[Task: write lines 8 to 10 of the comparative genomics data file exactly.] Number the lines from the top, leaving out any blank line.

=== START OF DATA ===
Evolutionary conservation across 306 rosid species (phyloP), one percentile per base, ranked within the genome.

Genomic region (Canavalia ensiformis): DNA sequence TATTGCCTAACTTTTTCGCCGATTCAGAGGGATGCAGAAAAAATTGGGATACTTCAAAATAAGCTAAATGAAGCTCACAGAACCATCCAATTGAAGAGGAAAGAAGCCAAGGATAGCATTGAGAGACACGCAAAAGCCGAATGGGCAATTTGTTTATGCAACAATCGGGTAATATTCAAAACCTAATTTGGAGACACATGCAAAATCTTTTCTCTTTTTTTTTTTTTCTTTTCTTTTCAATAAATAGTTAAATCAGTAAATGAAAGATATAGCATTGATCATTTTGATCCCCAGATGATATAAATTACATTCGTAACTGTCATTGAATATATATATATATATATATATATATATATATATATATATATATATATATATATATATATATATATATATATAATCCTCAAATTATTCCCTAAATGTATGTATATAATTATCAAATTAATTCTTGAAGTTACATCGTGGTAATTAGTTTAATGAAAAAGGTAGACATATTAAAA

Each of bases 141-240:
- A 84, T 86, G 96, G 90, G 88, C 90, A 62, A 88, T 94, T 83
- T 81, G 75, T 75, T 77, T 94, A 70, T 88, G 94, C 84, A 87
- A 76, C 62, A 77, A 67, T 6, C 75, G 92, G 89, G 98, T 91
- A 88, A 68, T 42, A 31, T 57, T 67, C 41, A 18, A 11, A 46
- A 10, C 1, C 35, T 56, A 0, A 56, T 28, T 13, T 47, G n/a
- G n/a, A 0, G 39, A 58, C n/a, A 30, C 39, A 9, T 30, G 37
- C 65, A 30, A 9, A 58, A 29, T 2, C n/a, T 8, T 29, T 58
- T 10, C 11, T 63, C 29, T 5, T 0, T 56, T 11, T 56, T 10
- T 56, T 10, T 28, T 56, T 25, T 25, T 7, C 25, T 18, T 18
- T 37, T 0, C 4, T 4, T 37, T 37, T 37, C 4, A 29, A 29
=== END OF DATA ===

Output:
- A 10, C 1, C 35, T 56, A 0, A 56, T 28, T 13, T 47, G n/a
- G n/a, A 0, G 39, A 58, C n/a, A 30, C 39, A 9, T 30, G 37
- C 65, A 30, A 9, A 58, A 29, T 2, C n/a, T 8, T 29, T 58